IgG4-related disease (IgG4-RD) is a fibroinflammatory condition characterized by a tendency to form tumefactive lesions. The clinical manifestations of this disease, however, are protean, and continue to be defined. IgG4-RD has now been described in virtually every organ system. Commonly affected organs are the biliary tree, salivary glands, periorbital tissues, kidneys, lungs, lymph nodes, and retroperitoneum. In addition, IgG4-RD involvement of the meninges, aorta, prostate, thyroid, pericardium, skin, and other organs is well described. The disease is believed to affect the brain parenchyma, the joints, the bone marrow, and the bowel mucosa only rarely (if ever).
The clinical features of IgG4-RD are numerous, but the pathologic findings are consistent across all affected organs. These findings include a lymphoplasmacytic infiltrate with a high percentage of IgG4-positive plasma cells; a characteristic pattern of fibrosis termed “storiform”; a tendency to target blood vessels, particularly veins, through an obliterative process (“obliterative phlebitis”); and a mild to moderate tissue eosinophilia.
IgG4-RD encompasses a number of conditions previously regarded as separate, organ-specific entities. A condition once known as “lymphoplasmacytic sclerosing pancreatitis” (among many other terms) became the paradigm of IgG4-RD in 2000, when Japanese investigators recognized that these patients had elevated serum concentrations of IgG4. This form of sclerosing pancreatitis is now termed type 1 (IgG4-related) autoimmune pancreatitis (AIP). By 2003, extrapancreatic disease manifestations had been identified in patients with type 1 AIP, and since then, the manifestations of IgG4-RD in many organs have been catalogued. Mikulicz’s disease, once considered to be a subset of Sjögren’s syndrome that affected the lacrimal, parotid, and submandibular glands, is now considered part of the IgG4-RD spectrum. Similarly, a subset of patients previously diagnosed as having primary sclerosing cholangitis was known to respond well to glucocorticoids, in contrast to the majority of patients with that diagnosis. This steroid-responsive subset is now explained by the fact that such patients actually have a separate disease, i.e., IgG4-related sclerosing cholangitis. In this manner, the understanding of IgG4-RD has extended to include nearly every specialty of medicine.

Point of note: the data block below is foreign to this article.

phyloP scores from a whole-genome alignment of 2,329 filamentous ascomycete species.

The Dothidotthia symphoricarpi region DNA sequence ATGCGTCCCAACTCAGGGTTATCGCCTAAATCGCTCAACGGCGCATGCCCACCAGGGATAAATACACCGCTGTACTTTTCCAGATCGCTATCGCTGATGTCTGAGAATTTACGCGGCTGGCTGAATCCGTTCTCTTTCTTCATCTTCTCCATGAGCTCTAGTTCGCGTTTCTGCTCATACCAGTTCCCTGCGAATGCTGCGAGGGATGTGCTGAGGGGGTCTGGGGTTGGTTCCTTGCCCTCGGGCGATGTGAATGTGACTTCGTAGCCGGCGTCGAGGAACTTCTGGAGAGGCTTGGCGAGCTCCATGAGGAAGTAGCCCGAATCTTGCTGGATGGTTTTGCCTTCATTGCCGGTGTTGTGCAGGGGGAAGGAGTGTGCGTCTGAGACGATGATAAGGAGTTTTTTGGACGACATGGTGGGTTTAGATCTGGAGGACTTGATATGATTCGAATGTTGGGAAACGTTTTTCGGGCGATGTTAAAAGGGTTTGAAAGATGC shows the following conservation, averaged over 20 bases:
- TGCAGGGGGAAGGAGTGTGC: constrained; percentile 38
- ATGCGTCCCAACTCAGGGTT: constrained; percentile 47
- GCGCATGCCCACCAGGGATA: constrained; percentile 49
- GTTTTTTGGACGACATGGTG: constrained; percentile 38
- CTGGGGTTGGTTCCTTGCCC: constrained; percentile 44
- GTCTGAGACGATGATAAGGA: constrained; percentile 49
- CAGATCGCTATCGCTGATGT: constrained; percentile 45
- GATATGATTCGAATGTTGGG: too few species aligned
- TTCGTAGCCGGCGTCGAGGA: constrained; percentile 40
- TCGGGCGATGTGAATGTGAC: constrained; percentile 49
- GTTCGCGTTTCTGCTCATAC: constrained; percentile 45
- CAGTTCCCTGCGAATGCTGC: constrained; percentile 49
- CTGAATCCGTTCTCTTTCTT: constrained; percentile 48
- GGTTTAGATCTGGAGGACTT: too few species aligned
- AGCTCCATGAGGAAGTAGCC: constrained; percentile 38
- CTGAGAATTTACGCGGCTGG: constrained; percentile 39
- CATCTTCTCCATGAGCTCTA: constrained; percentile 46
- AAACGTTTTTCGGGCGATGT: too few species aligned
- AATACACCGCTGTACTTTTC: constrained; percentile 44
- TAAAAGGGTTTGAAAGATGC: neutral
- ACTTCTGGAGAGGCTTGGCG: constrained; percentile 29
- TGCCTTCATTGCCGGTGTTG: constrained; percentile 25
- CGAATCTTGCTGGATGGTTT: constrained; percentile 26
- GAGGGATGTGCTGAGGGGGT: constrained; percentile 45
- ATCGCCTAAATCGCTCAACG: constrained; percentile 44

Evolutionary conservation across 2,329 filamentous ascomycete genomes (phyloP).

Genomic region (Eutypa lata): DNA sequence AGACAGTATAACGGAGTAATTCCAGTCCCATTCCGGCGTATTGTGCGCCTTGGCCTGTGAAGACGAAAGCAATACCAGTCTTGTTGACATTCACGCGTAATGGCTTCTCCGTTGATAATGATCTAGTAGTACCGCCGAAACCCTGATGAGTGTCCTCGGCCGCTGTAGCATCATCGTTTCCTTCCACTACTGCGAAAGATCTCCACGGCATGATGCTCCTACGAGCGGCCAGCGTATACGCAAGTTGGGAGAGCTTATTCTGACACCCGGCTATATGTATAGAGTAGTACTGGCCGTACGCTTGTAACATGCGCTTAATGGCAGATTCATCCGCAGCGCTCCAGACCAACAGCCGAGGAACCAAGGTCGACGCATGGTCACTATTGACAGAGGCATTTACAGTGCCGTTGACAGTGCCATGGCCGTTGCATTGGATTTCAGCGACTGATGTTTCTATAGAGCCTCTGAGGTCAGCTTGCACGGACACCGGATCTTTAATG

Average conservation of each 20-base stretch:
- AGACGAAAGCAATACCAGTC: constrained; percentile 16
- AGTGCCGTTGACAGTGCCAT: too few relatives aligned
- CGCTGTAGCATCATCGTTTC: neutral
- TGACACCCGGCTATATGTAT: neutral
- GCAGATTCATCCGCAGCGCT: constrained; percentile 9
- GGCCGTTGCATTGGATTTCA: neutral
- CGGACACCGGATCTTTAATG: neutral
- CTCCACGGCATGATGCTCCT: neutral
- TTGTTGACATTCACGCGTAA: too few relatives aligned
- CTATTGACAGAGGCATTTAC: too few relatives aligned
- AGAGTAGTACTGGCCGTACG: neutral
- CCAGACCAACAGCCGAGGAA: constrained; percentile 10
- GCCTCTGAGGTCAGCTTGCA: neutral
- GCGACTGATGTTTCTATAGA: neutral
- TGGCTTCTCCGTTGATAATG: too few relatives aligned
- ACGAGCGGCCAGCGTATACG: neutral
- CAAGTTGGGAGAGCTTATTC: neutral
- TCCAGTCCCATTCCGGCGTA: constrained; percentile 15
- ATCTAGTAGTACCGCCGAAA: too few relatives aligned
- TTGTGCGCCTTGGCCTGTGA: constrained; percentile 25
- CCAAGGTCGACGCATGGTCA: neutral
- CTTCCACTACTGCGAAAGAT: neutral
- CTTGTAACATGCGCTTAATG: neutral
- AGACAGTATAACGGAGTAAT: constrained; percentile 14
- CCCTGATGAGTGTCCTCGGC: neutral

The major organ lesions are summarized in Table 391e-1. IgG4-RD usually presents subacutely, and most patients do not have severe constitutional symptoms. Fevers and dramatic elevations of C-reactive protein are unusual; however, some patients report substantial weight loss occurring over periods of months. Clinically apparent disease can evolve over months, years, or even decades before the manifestations within a given organ becomes sufficiently severe to bring the patient to medical attention. Some patients have disease that is marked by the appearance and then resolution or temporary improvement in symptoms within a particular organ. Other patients accumulate new organ involvement as their disease persists in previously affected organs. Many patients with IgG4-RD are misdiagnosed as having other conditions, particularly malignancies, or their findings are attributed initially to nonspecific inflammation. The disorder is often identified incidentally through radiologic findings or unexpectedly in pathology specimens.